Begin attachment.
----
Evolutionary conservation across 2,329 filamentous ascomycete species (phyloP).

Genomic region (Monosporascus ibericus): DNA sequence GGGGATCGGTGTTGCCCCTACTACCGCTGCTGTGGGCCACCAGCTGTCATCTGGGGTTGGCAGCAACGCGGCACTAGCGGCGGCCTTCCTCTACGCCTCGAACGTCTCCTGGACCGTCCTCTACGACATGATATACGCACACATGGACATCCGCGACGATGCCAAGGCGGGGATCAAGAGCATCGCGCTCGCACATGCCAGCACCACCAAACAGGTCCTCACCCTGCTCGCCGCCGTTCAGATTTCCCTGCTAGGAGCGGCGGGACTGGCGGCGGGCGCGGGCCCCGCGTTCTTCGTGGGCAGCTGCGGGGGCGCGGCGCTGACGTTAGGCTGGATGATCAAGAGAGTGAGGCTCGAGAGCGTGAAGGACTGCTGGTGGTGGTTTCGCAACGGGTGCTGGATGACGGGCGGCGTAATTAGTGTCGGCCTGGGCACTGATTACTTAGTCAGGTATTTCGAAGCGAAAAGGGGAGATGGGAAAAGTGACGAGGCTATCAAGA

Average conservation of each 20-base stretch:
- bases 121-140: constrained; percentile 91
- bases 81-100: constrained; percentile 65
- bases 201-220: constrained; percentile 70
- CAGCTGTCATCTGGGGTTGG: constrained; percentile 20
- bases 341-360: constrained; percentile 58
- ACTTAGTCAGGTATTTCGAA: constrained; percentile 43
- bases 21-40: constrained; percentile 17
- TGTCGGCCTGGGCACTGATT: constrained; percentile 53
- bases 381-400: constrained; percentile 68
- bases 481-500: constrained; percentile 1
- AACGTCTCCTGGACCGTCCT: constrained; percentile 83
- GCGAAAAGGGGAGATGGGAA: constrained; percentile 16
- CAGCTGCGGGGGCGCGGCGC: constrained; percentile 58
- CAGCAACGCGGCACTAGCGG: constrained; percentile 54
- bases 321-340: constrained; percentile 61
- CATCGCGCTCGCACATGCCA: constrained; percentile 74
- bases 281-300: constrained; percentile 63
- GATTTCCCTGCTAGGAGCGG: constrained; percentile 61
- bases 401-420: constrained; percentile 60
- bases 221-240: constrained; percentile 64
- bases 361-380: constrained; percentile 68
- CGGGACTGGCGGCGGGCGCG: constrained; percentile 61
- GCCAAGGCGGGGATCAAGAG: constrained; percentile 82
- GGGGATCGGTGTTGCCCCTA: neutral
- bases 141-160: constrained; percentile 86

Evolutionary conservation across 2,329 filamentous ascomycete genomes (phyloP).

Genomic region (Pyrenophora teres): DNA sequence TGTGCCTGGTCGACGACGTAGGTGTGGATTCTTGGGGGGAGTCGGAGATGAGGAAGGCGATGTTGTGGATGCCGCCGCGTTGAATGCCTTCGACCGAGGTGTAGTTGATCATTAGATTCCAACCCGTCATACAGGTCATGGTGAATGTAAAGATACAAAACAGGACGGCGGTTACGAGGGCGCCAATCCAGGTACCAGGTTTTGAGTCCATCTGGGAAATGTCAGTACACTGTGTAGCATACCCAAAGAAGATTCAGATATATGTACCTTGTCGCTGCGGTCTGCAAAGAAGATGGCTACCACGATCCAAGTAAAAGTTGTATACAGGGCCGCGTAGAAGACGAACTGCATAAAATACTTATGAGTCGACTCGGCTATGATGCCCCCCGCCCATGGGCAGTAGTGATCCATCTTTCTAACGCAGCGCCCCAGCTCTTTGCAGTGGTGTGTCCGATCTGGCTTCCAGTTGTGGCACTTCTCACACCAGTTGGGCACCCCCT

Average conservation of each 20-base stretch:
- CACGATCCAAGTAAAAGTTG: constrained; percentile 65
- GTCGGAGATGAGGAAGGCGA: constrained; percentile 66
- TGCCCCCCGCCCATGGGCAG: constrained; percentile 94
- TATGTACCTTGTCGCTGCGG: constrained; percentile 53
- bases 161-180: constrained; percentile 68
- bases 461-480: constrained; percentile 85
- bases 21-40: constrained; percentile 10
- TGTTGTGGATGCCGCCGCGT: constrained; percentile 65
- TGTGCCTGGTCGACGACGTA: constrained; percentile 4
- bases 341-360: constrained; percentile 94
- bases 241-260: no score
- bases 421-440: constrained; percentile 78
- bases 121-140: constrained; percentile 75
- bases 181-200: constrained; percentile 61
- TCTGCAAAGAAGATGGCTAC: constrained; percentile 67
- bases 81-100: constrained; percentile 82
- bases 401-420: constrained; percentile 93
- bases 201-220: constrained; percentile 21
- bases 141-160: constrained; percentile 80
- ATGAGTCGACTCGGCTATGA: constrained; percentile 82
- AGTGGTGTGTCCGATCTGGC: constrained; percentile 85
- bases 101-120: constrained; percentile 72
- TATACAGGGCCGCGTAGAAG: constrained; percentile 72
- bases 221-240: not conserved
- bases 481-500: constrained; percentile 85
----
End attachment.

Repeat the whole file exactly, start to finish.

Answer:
Evolutionary conservation across 2,329 filamentous ascomycete species (phyloP).

Genomic region (Monosporascus ibericus): DNA sequence GGGGATCGGTGTTGCCCCTACTACCGCTGCTGTGGGCCACCAGCTGTCATCTGGGGTTGGCAGCAACGCGGCACTAGCGGCGGCCTTCCTCTACGCCTCGAACGTCTCCTGGACCGTCCTCTACGACATGATATACGCACACATGGACATCCGCGACGATGCCAAGGCGGGGATCAAGAGCATCGCGCTCGCACATGCCAGCACCACCAAACAGGTCCTCACCCTGCTCGCCGCCGTTCAGATTTCCCTGCTAGGAGCGGCGGGACTGGCGGCGGGCGCGGGCCCCGCGTTCTTCGTGGGCAGCTGCGGGGGCGCGGCGCTGACGTTAGGCTGGATGATCAAGAGAGTGAGGCTCGAGAGCGTGAAGGACTGCTGGTGGTGGTTTCGCAACGGGTGCTGGATGACGGGCGGCGTAATTAGTGTCGGCCTGGGCACTGATTACTTAGTCAGGTATTTCGAAGCGAAAAGGGGAGATGGGAAAAGTGACGAGGCTATCAAGA

Average conservation of each 20-base stretch:
- bases 121-140: constrained; percentile 91
- bases 81-100: constrained; percentile 65
- bases 201-220: constrained; percentile 70
- CAGCTGTCATCTGGGGTTGG: constrained; percentile 20
- bases 341-360: constrained; percentile 58
- ACTTAGTCAGGTATTTCGAA: constrained; percentile 43
- bases 21-40: constrained; percentile 17
- TGTCGGCCTGGGCACTGATT: constrained; percentile 53
- bases 381-400: constrained; percentile 68
- bases 481-500: constrained; percentile 1
- AACGTCTCCTGGACCGTCCT: constrained; percentile 83
- GCGAAAAGGGGAGATGGGAA: constrained; percentile 16
- CAGCTGCGGGGGCGCGGCGC: constrained; percentile 58
- CAGCAACGCGGCACTAGCGG: constrained; percentile 54
- bases 321-340: constrained; percentile 61
- CATCGCGCTCGCACATGCCA: constrained; percentile 74
- bases 281-300: constrained; percentile 63
- GATTTCCCTGCTAGGAGCGG: constrained; percentile 61
- bases 401-420: constrained; percentile 60
- bases 221-240: constrained; percentile 64
- bases 361-380: constrained; percentile 68
- CGGGACTGGCGGCGGGCGCG: constrained; percentile 61
- GCCAAGGCGGGGATCAAGAG: constrained; percentile 82
- GGGGATCGGTGTTGCCCCTA: neutral
- bases 141-160: constrained; percentile 86

Evolutionary conservation across 2,329 filamentous ascomycete genomes (phyloP).

Genomic region (Pyrenophora teres): DNA sequence TGTGCCTGGTCGACGACGTAGGTGTGGATTCTTGGGGGGAGTCGGAGATGAGGAAGGCGATGTTGTGGATGCCGCCGCGTTGAATGCCTTCGACCGAGGTGTAGTTGATCATTAGATTCCAACCCGTCATACAGGTCATGGTGAATGTAAAGATACAAAACAGGACGGCGGTTACGAGGGCGCCAATCCAGGTACCAGGTTTTGAGTCCATCTGGGAAATGTCAGTACACTGTGTAGCATACCCAAAGAAGATTCAGATATATGTACCTTGTCGCTGCGGTCTGCAAAGAAGATGGCTACCACGATCCAAGTAAAAGTTGTATACAGGGCCGCGTAGAAGACGAACTGCATAAAATACTTATGAGTCGACTCGGCTATGATGCCCCCCGCCCATGGGCAGTAGTGATCCATCTTTCTAACGCAGCGCCCCAGCTCTTTGCAGTGGTGTGTCCGATCTGGCTTCCAGTTGTGGCACTTCTCACACCAGTTGGGCACCCCCT

Average conservation of each 20-base stretch:
- CACGATCCAAGTAAAAGTTG: constrained; percentile 65
- GTCGGAGATGAGGAAGGCGA: constrained; percentile 66
- TGCCCCCCGCCCATGGGCAG: constrained; percentile 94
- TATGTACCTTGTCGCTGCGG: constrained; percentile 53
- bases 161-180: constrained; percentile 68
- bases 461-480: constrained; percentile 85
- bases 21-40: constrained; percentile 10
- TGTTGTGGATGCCGCCGCGT: constrained; percentile 65
- TGTGCCTGGTCGACGACGTA: constrained; percentile 4
- bases 341-360: constrained; percentile 94
- bases 241-260: no score
- bases 421-440: constrained; percentile 78
- bases 121-140: constrained; percentile 75
- bases 181-200: constrained; percentile 61
- TCTGCAAAGAAGATGGCTAC: constrained; percentile 67
- bases 81-100: constrained; percentile 82
- bases 401-420: constrained; percentile 93
- bases 201-220: constrained; percentile 21
- bases 141-160: constrained; percentile 80
- ATGAGTCGACTCGGCTATGA: constrained; percentile 82
- AGTGGTGTGTCCGATCTGGC: constrained; percentile 85
- bases 101-120: constrained; percentile 72
- TATACAGGGCCGCGTAGAAG: constrained; percentile 72
- bases 221-240: not conserved
- bases 481-500: constrained; percentile 85